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White House Unveils Plan to Fight Homelessness

5 years ago
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Vowing to provide access to stable housing for veterans and families with young children, the Obama administration released a strategy Tuesday to abolish homelessness among the most vulnerable citizens within a decade.

The White House unveiled "Opening Doors," a "Federal Strategic Plan to Prevent and End Homelessness," which combines the leadership resources of Congress, state and local officials, churches, charities and business to end "chronic homelessness by 2015 and among families, youth, and children by 2020."

"As the most far-reaching and ambitious plan to end homelessness in our history, this plan will both strengthen existing programs and forge new partnerships," Housing and Urban Development Secretary Shaun Donovan said in a statement. "No one should be without a safe, stable place to call home and today we unveil a plan that will put our nation on the path toward ending all types of homelessness."

The roadmap, drawn up by the Interagency Council on Homelessness, seeks to:

Increase access to stable and affordable housing by providing affordable housing and permanent supportive housing.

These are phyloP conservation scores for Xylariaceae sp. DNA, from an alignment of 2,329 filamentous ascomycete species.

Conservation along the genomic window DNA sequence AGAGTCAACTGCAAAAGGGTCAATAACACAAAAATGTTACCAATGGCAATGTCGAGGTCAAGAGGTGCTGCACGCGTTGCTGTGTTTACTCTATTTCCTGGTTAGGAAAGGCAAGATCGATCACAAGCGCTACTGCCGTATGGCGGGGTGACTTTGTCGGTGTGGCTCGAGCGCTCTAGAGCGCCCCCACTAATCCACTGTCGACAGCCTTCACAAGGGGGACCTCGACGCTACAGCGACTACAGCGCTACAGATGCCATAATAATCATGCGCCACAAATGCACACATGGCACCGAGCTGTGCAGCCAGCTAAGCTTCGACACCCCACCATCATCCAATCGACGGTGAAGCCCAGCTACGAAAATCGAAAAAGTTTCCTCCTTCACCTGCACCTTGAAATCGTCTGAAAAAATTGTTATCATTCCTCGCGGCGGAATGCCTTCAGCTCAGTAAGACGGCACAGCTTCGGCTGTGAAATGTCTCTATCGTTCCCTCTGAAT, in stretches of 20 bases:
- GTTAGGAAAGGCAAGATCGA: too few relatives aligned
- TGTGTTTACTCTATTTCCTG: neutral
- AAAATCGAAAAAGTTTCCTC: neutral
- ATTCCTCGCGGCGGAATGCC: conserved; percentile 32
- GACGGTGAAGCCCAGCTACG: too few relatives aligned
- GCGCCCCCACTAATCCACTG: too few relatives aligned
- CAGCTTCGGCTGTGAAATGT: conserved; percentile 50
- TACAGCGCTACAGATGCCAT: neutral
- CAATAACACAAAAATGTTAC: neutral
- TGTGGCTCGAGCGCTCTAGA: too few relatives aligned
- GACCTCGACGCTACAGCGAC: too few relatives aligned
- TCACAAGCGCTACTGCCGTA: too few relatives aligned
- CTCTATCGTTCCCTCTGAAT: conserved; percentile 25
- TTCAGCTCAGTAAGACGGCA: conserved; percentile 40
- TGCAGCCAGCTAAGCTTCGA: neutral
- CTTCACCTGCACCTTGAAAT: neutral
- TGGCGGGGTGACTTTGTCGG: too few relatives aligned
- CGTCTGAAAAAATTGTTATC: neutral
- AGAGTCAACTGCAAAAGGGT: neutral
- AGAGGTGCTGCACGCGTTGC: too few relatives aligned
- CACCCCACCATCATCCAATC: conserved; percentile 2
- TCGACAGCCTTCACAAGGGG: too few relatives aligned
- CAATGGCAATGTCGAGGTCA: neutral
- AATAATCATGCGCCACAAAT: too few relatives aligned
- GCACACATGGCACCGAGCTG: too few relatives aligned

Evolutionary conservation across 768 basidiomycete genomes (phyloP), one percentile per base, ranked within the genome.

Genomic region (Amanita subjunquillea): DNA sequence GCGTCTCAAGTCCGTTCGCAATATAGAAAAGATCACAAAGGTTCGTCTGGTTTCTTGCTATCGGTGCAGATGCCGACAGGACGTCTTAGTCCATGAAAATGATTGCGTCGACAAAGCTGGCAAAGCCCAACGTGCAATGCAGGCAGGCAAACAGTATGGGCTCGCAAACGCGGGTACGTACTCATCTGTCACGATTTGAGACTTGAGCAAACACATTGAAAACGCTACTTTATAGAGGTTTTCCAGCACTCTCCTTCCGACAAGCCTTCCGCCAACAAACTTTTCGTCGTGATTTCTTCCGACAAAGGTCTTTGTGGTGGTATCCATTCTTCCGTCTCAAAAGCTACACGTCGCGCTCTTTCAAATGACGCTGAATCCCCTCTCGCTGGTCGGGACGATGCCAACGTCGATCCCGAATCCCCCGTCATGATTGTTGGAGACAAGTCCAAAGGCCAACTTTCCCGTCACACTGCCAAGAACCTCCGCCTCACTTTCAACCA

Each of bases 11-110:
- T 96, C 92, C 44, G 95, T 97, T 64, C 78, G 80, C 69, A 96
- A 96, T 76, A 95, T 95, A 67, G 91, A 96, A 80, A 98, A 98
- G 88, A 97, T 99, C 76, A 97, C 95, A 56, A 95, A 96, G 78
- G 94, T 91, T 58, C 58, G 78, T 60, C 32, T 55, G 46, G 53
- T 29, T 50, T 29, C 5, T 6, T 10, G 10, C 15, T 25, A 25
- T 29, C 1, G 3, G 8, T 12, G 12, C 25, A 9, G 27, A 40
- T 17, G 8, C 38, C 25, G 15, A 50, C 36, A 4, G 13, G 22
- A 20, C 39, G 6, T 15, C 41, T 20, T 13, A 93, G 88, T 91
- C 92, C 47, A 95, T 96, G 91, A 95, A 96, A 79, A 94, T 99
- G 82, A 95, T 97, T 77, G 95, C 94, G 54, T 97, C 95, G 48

Increase economic security, expand meaningful and sustainable employment and improve access to mainstream programs and services to reduce financial vulnerability to homelessness.

Improve health and stability by linking health care with homeless assistance programs and housing, advancing stability for youth aging out of systems such as foster care and juvenile justice, and improving discharge planning for people who have frequent contact with hospitals and criminal justice systems.

Retool the homeless response system by transforming homeless services to crisis response systems that prevent homelessness and rapidly return people who experience homelessness to stable housing.

It's the first comprehensive federal effort to end homelessness with a timeline and measureable goals, Nan Roman, the president of the National Alliance to End Homelessness, told McLatchy.

"To me that's really important, because we know that when the Bush administration made a commitment to end chronic homelessness, it really made a huge difference," Roman said. "It changed how resources were allocated. It caused better coordination, and the result has been that the chronic numbers have gone down. Now they're taking that same approach and they're expanding it to the other homeless populations. I think that's significant."

Last week a government report revealed that nearly 1.6 million people, including more than 170,000 U.S. families, spent time in homeless shelters in 2009, McLatchy reported.

Read the full White House plan here.

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Better do something about the influx of illegals--anybody think any of them become homeless? Other major problem is how municipalities, states, and the federal gov't deal with chronic mental illness which accounts for a large proportion of the homeless.

June 30 2010 at 7:32 PM Report abuse rate up rate down Reply

What are they going to due push more of these no doc sub prime loans.

June 22 2010 at 11:01 PM Report abuse +6 rate up rate down Reply

He is dreaming. Those that want to work can not get hired. What makes him think that those homeless that do not want to work will do so. Who pays for the housing for them?

June 22 2010 at 10:51 PM Report abuse +6 rate up rate down Reply

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